Iraq Is The Key Element Of The Bush Foreign Policy Legacy

Ross Douthat did a column yesterday noting the substantial continuities on foreign policy between Barack Obama and George W Bush. I think there’s a lot to that, but there’s also a gaping Iraq-shaped hole in these continuity accounts and this is what makes assessments of continuity so difficult. After all, the decision to invade Iraq was kind of a big deal. And yet in seven out of eight years, Bush didn’t launch any unwarranted invasions of medium-sized countries. Like his predecessors and his successors Bush mostly eschewed unilateral preventive war as the key plank of his non-proliferation policy. But he spent the fall of 2002, the winter of 2002-2003, and the spring of 2003 pursuing a very different foreign policy approach from Obama’s.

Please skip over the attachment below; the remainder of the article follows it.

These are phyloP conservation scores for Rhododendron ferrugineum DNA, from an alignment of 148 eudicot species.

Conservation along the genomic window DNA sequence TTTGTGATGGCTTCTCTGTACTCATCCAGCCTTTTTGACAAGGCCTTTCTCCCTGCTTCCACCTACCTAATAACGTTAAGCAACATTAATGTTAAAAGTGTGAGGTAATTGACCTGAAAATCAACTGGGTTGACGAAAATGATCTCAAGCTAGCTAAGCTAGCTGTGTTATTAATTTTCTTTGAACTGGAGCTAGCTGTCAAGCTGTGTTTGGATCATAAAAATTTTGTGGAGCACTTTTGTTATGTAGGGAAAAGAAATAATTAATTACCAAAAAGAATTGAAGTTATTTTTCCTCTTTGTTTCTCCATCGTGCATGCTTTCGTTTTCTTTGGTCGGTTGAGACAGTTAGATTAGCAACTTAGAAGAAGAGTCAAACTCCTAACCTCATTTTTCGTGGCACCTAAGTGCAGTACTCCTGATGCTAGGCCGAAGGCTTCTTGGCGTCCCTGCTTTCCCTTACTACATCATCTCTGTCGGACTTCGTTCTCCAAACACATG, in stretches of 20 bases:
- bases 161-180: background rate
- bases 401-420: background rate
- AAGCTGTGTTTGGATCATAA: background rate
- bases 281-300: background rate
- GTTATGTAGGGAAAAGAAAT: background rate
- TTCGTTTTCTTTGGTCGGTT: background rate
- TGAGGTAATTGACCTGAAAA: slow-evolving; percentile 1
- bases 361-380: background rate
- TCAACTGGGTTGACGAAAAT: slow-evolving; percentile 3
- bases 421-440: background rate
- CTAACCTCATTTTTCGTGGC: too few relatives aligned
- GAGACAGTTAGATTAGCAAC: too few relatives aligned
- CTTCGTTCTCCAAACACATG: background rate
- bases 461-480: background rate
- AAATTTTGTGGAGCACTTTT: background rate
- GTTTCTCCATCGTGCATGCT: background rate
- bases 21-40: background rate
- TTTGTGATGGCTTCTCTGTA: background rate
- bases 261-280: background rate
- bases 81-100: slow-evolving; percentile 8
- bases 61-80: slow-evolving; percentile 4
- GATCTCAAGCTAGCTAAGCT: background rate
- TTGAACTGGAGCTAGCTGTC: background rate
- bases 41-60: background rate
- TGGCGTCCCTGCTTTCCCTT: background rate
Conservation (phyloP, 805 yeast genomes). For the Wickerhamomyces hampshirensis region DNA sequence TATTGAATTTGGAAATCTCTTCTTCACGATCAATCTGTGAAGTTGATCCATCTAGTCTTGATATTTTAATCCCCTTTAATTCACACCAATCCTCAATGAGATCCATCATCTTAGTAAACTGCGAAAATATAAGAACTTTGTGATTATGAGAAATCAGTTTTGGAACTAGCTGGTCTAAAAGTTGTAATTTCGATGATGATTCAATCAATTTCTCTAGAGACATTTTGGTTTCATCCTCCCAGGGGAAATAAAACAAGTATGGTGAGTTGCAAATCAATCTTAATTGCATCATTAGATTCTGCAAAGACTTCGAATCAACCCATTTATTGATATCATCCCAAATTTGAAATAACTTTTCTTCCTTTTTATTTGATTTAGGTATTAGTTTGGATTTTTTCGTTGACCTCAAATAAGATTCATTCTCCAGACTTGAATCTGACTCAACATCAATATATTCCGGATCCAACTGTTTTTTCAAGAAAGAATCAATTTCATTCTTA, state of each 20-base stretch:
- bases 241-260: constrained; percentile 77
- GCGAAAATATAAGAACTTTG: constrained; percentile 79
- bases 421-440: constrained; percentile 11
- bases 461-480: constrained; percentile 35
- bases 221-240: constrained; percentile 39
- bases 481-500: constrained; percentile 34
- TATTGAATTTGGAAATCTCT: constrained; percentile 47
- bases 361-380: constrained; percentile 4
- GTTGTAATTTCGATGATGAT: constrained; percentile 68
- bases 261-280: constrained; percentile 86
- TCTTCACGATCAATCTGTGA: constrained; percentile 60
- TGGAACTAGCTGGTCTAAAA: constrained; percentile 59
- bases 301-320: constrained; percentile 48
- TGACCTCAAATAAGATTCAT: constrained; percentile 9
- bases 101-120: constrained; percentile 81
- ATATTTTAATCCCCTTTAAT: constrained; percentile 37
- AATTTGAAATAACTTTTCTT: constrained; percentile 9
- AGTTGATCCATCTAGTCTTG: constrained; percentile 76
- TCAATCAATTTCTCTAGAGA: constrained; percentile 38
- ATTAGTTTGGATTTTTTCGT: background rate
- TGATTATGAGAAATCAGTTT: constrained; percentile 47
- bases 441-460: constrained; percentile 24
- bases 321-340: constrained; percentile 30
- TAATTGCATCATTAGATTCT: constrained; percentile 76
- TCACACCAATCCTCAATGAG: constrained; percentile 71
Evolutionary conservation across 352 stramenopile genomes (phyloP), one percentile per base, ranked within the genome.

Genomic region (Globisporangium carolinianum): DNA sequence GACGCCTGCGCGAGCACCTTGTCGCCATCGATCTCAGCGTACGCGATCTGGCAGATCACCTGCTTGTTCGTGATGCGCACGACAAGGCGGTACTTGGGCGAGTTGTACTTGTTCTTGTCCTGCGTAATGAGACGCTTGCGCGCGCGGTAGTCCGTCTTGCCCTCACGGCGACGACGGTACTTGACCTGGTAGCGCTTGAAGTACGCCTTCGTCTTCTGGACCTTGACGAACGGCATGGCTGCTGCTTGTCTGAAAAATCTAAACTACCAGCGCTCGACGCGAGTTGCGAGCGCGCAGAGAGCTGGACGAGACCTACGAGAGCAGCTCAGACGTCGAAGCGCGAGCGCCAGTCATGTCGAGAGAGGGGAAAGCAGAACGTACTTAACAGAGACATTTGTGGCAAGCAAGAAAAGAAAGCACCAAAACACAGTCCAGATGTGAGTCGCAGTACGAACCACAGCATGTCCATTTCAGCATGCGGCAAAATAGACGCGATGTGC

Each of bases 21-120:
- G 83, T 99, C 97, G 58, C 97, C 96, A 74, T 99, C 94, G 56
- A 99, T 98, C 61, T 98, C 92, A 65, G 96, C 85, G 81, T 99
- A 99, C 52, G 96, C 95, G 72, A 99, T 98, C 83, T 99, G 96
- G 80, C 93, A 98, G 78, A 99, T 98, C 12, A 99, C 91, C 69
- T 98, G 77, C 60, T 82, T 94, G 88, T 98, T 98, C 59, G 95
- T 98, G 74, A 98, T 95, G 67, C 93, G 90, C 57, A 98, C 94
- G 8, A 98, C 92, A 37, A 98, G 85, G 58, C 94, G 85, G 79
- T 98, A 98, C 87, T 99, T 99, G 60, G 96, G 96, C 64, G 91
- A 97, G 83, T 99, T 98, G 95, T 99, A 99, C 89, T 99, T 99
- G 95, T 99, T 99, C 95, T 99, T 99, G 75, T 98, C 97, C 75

That matters, a lot. Iraq was a giant disaster that got huge numbers of people killed and did enormous damage to American interests. When a normal person thinks about Bush, the Bush foreign policy, and the “Bush legacy” the misbegotten invasion of Iraq and the related decisions to brush off Iranian peace overtures and refuse to deal with North Korea loom extremely large. And while there are certainly precedents for what Bush did in Iraq, no other president ever made that kind of coercive regime change the centerpiece of his national security strategy.